Zollinger-Ellison Syndrome (ZES)


Zollinger-Ellison syndrome (ZES) is sometimes known as gastrinoma, pancreatic ulcerogenic tumor syndrome or Z-E syndrome.

ZES is a rare condition that is usually diagnosed in patients between the ages of 20 and 60. This disease causes a tumor or multiple tumors to form in the upper part of your small intestine (duodenum), the lymph nodes next to your pancreas, or in your pancreas. These tumors cause your stomach to produce too much acid which can lead to ulcers, diarrhea, and more. In addition, these tumors are cancerous, or have the potential to become cancerous, and the cancer can spread if not treated or removed.

At Loma Linda University Health, we are uniquely qualified to treat Zollinger-Ellison syndrome. We treat more pancreatic disorders than any other center in the region.


Signs and symptoms of Zollinger-Ellison syndrome may include:

  • Stomach pain
  • Decreased appetite
  • Feeling full too soon
  • Nausea and vomiting
  • Diarrhea
  • Burning, aching, or gnawing in the upper abdomen
  • Heartburn and acid reflux
  • Unintended weight loss
  • Bleeding in your digestive tract
  • Black or tarry stool
  • Blood in the stool
  • Weakness
  • Fatigue


The cause of Zollinger-Ellison syndrome is unknown. However, in approximately 25% of those affected, ZES occurs in association with a genetic syndrome known as multiple endocrine neoplasia type 1 (aka MEN-1).


Diagnosis of Zollinger-Ellison syndrome starts with a medical exam and health history. Doctors may order lab work, including a blood test to check for high levels of a certain hormone that is associated with ZES.

Patients should tell the doctor if they have used over-the-counter, acid-reducing medications. Often, these medications may mask the symptoms of ZES. This could lead to a misdiagnosis or delay the diagnosis.


At Loma Linda University, our Gastroenterology and Hepatology department provides state-of-the-art, patient-centered care for those suffering from digestive disorders such as Zollinger-Ellison syndrome. Zollinger-Ellison syndrome is typically treated with medication, surgery or a combination of the two.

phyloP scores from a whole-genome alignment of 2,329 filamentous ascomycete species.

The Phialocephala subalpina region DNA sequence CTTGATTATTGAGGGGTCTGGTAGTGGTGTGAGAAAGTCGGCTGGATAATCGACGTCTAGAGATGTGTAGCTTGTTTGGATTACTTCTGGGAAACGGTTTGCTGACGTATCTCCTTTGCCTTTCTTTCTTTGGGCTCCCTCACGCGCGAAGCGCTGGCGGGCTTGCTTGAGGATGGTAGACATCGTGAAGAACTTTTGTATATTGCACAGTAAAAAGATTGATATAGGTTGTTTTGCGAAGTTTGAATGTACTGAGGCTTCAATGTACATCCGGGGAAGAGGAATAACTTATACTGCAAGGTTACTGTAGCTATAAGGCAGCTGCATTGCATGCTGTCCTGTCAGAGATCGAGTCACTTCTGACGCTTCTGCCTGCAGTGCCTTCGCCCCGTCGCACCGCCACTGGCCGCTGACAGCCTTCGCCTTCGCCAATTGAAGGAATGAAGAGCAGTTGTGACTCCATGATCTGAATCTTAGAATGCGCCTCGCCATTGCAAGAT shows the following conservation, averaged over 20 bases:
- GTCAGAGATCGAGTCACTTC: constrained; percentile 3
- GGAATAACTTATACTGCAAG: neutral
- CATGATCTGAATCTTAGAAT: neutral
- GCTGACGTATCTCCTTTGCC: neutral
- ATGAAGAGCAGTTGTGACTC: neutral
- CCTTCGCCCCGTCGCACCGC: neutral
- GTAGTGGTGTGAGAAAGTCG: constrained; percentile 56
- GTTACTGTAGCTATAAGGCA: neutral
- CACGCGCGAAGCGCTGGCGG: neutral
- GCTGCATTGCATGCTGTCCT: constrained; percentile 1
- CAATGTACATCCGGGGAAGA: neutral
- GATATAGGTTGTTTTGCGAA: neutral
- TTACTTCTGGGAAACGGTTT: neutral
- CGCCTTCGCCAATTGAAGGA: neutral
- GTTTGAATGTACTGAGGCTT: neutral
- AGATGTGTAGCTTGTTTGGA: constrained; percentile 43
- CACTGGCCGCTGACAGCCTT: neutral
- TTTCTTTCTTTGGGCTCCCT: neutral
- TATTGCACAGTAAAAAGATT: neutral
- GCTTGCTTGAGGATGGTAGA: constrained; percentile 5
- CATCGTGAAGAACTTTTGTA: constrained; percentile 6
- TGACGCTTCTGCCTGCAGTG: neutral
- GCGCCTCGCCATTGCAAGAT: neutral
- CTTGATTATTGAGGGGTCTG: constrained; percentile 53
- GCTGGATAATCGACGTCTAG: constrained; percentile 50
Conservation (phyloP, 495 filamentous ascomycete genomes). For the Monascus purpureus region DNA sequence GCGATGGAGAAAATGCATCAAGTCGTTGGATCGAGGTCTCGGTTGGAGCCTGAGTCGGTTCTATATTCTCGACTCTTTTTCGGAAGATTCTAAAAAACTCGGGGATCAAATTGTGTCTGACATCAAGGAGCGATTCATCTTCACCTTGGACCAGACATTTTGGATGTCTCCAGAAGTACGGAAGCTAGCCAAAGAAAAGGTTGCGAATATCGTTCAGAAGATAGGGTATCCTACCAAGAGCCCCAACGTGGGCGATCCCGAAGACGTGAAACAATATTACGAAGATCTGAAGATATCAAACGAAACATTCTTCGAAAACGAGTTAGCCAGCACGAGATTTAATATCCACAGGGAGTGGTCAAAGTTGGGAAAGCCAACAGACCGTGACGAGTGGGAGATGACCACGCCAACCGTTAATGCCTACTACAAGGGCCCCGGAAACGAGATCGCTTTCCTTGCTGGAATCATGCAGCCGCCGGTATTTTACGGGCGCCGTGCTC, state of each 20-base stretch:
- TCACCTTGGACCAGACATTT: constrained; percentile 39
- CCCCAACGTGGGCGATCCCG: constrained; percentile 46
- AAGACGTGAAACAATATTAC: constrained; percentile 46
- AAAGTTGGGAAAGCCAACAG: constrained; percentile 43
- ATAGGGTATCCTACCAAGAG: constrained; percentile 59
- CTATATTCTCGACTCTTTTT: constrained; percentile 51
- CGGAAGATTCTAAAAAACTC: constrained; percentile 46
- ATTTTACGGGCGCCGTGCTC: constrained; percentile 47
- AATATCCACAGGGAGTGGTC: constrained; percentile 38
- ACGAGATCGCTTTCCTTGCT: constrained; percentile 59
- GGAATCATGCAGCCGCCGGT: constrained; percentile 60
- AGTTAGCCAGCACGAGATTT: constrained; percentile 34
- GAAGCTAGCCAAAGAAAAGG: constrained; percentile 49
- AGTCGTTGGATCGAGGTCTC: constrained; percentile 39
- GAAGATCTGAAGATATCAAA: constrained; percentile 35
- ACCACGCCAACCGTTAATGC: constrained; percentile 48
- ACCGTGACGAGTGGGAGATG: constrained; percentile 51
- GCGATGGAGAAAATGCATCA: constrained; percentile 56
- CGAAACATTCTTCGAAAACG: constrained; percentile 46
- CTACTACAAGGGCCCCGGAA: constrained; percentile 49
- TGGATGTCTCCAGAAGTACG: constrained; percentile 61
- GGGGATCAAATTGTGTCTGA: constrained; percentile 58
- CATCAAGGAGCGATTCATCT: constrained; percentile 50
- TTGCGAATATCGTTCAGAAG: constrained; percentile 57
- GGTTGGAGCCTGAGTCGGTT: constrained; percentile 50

Treatment of Excess Acid Production

Medications known as proton pump inhibitors are powerful drugs that reduce acid by blocking the action of the tiny "pumps" within acid-secreting cells, and they are the first line of treatment.

Long-term use of prescription proton pump inhibitors, especially in people age 50 and older, has been associated with an increased risk of fractures of the hip, wrist, and spine, according to the Food and Drug Administration. This risk is small and should be weighed against the acid-blocking benefits of these medications.

Treatment of Tumors

An operation to remove the tumors that occur in Zollinger-Ellison may be necessary. Our board-certified specialists have the skills to locate even the smallest of tumors even though they are often difficult to find.

If you have just one tumor, your doctor may be able to remove it surgically, but surgery may not be an option if you have multiple tumors, or tumors that have spread to your liver. On the other hand, even if you have multiple tumors, your doctor may still recommend removing a single large tumor.

Doctors may advise other treatments to control tumor growth, including:

  • Debulking - In this procedure, the doctor removes as much of a liver tumor as possible.
  • Embolization or radiofrequency ablation - This treatment attempts to destroy the tumor by cutting off the blood supply or by using heat to destroy cancer cells.
  • Injecting medications - Drugs are injected into the tumor to relieve cancer symptoms.
  • Chemotherapy - The goal of chemotherapy is to slow tumor growth.
  • Enucleation - Many small ulcers in the pancreas may be treated by “scooping out” alone. This is a procedure of choice for patients that have small tumors (less than 1cm) where the tumor is located on the surface of the pancreas.
  • Resection of the pancreas - In patients with large tumors, a distal pancreatectomy or a Whipple operation may be performed, depending on where the tumor is located in the pancreas.
  • Duodenal exploration - Tumors often occur in the wall of the duodenum (first part of the intestine). Therefore, opening the duodenum and carefully feeling it to remove any tumors in this area is important.
  • Lymph nodes - In some patients, the tumor may be located in the lymph glands outside the pancreas. When this happens, careful palpation and removal of these glands is important at the time of surgery.
  • Liver transplant - In some cases, a patient may need to undergo a liver transplant.

In addition, genetic counseling may be beneficial for patients and their families.


If Zollinger-Ellison syndrome is left untreated, complications may include continued pain, diarrhea, and weight loss. If ZES is left untreated, further complications include the possible spread of cancer and the need for more complex and unpleasant treatments that may have been avoided. Ultimately, failing to seek treatment for ZES can be fatal.


Anyone can develop Zollinger-Ellison syndrome. However, in about 25% of those affected by ZES, it may be caused by an inherited condition called multiple endocrine neoplasia type 1. This is also known as MEN-1.

Those who have a parent, sibling, or another blood relative with MEN-1 may be at greater risk for developing ZES.


Seek medical intervention. If you are experiencing symptoms like those associated with ZES, seek medical intervention right away. Being proactive is important, and it starts with a medical evaluation. To request an evaluation at Loma Linda University Health, contact this department or schedule the appointment through MyChart.

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